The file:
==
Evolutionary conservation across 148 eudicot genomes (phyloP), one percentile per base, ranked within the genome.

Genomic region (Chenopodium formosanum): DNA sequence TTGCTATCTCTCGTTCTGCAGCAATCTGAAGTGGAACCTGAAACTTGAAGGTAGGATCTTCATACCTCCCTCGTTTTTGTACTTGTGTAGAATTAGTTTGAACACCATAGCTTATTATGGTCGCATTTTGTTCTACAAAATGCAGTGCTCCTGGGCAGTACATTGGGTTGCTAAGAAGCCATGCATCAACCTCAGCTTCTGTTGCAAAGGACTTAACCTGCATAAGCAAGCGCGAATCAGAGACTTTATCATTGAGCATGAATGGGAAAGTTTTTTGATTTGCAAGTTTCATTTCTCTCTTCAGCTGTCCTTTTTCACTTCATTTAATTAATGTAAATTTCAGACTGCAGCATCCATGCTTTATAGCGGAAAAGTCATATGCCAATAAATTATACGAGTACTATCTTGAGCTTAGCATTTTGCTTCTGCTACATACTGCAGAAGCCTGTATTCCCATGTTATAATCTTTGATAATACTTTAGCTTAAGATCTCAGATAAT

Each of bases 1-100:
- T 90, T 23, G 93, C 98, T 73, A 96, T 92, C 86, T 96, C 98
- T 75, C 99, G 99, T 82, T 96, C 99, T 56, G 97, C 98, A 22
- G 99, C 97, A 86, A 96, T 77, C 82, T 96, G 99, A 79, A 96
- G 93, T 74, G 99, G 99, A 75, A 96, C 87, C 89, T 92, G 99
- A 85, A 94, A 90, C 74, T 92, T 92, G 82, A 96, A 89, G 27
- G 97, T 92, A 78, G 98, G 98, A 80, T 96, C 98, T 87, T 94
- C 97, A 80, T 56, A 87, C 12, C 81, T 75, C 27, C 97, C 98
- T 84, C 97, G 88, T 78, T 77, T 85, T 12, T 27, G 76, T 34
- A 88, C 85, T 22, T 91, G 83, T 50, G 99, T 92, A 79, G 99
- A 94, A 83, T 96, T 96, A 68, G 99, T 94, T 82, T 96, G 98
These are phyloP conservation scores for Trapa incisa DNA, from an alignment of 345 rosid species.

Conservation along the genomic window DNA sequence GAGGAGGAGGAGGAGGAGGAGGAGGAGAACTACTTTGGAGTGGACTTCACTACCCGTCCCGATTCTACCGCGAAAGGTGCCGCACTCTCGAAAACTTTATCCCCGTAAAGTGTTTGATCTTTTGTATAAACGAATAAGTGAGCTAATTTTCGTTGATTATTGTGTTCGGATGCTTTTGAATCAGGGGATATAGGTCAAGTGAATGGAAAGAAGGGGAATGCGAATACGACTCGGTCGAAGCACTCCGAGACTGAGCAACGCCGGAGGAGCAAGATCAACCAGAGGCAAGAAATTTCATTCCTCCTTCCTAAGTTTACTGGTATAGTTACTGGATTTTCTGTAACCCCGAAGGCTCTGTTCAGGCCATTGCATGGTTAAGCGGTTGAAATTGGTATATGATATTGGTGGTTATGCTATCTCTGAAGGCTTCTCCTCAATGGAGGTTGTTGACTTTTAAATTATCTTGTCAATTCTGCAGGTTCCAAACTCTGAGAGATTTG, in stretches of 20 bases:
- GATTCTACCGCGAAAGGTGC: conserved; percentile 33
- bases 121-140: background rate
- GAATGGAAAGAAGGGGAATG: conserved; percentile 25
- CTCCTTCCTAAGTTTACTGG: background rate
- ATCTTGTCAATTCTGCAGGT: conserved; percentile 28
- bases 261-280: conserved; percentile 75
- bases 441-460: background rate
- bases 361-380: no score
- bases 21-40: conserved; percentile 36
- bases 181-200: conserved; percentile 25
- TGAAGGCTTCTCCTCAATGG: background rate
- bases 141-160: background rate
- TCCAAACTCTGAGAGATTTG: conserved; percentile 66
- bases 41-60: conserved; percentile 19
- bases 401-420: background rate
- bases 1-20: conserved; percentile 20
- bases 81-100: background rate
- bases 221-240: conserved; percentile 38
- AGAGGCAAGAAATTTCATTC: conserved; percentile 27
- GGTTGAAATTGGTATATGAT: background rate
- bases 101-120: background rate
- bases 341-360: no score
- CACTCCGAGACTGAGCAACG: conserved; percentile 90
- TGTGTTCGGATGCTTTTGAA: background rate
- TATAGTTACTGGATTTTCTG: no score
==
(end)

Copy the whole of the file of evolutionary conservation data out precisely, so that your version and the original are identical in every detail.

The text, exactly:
Evolutionary conservation across 148 eudicot genomes (phyloP), one percentile per base, ranked within the genome.

Genomic region (Chenopodium formosanum): DNA sequence TTGCTATCTCTCGTTCTGCAGCAATCTGAAGTGGAACCTGAAACTTGAAGGTAGGATCTTCATACCTCCCTCGTTTTTGTACTTGTGTAGAATTAGTTTGAACACCATAGCTTATTATGGTCGCATTTTGTTCTACAAAATGCAGTGCTCCTGGGCAGTACATTGGGTTGCTAAGAAGCCATGCATCAACCTCAGCTTCTGTTGCAAAGGACTTAACCTGCATAAGCAAGCGCGAATCAGAGACTTTATCATTGAGCATGAATGGGAAAGTTTTTTGATTTGCAAGTTTCATTTCTCTCTTCAGCTGTCCTTTTTCACTTCATTTAATTAATGTAAATTTCAGACTGCAGCATCCATGCTTTATAGCGGAAAAGTCATATGCCAATAAATTATACGAGTACTATCTTGAGCTTAGCATTTTGCTTCTGCTACATACTGCAGAAGCCTGTATTCCCATGTTATAATCTTTGATAATACTTTAGCTTAAGATCTCAGATAAT

Each of bases 1-100:
- T 90, T 23, G 93, C 98, T 73, A 96, T 92, C 86, T 96, C 98
- T 75, C 99, G 99, T 82, T 96, C 99, T 56, G 97, C 98, A 22
- G 99, C 97, A 86, A 96, T 77, C 82, T 96, G 99, A 79, A 96
- G 93, T 74, G 99, G 99, A 75, A 96, C 87, C 89, T 92, G 99
- A 85, A 94, A 90, C 74, T 92, T 92, G 82, A 96, A 89, G 27
- G 97, T 92, A 78, G 98, G 98, A 80, T 96, C 98, T 87, T 94
- C 97, A 80, T 56, A 87, C 12, C 81, T 75, C 27, C 97, C 98
- T 84, C 97, G 88, T 78, T 77, T 85, T 12, T 27, G 76, T 34
- A 88, C 85, T 22, T 91, G 83, T 50, G 99, T 92, A 79, G 99
- A 94, A 83, T 96, T 96, A 68, G 99, T 94, T 82, T 96, G 98
These are phyloP conservation scores for Trapa incisa DNA, from an alignment of 345 rosid species.

Conservation along the genomic window DNA sequence GAGGAGGAGGAGGAGGAGGAGGAGGAGAACTACTTTGGAGTGGACTTCACTACCCGTCCCGATTCTACCGCGAAAGGTGCCGCACTCTCGAAAACTTTATCCCCGTAAAGTGTTTGATCTTTTGTATAAACGAATAAGTGAGCTAATTTTCGTTGATTATTGTGTTCGGATGCTTTTGAATCAGGGGATATAGGTCAAGTGAATGGAAAGAAGGGGAATGCGAATACGACTCGGTCGAAGCACTCCGAGACTGAGCAACGCCGGAGGAGCAAGATCAACCAGAGGCAAGAAATTTCATTCCTCCTTCCTAAGTTTACTGGTATAGTTACTGGATTTTCTGTAACCCCGAAGGCTCTGTTCAGGCCATTGCATGGTTAAGCGGTTGAAATTGGTATATGATATTGGTGGTTATGCTATCTCTGAAGGCTTCTCCTCAATGGAGGTTGTTGACTTTTAAATTATCTTGTCAATTCTGCAGGTTCCAAACTCTGAGAGATTTG, in stretches of 20 bases:
- GATTCTACCGCGAAAGGTGC: conserved; percentile 33
- bases 121-140: background rate
- GAATGGAAAGAAGGGGAATG: conserved; percentile 25
- CTCCTTCCTAAGTTTACTGG: background rate
- ATCTTGTCAATTCTGCAGGT: conserved; percentile 28
- bases 261-280: conserved; percentile 75
- bases 441-460: background rate
- bases 361-380: no score
- bases 21-40: conserved; percentile 36
- bases 181-200: conserved; percentile 25
- TGAAGGCTTCTCCTCAATGG: background rate
- bases 141-160: background rate
- TCCAAACTCTGAGAGATTTG: conserved; percentile 66
- bases 41-60: conserved; percentile 19
- bases 401-420: background rate
- bases 1-20: conserved; percentile 20
- bases 81-100: background rate
- bases 221-240: conserved; percentile 38
- AGAGGCAAGAAATTTCATTC: conserved; percentile 27
- GGTTGAAATTGGTATATGAT: background rate
- bases 101-120: background rate
- bases 341-360: no score
- CACTCCGAGACTGAGCAACG: conserved; percentile 90
- TGTGTTCGGATGCTTTTGAA: background rate
- TATAGTTACTGGATTTTCTG: no score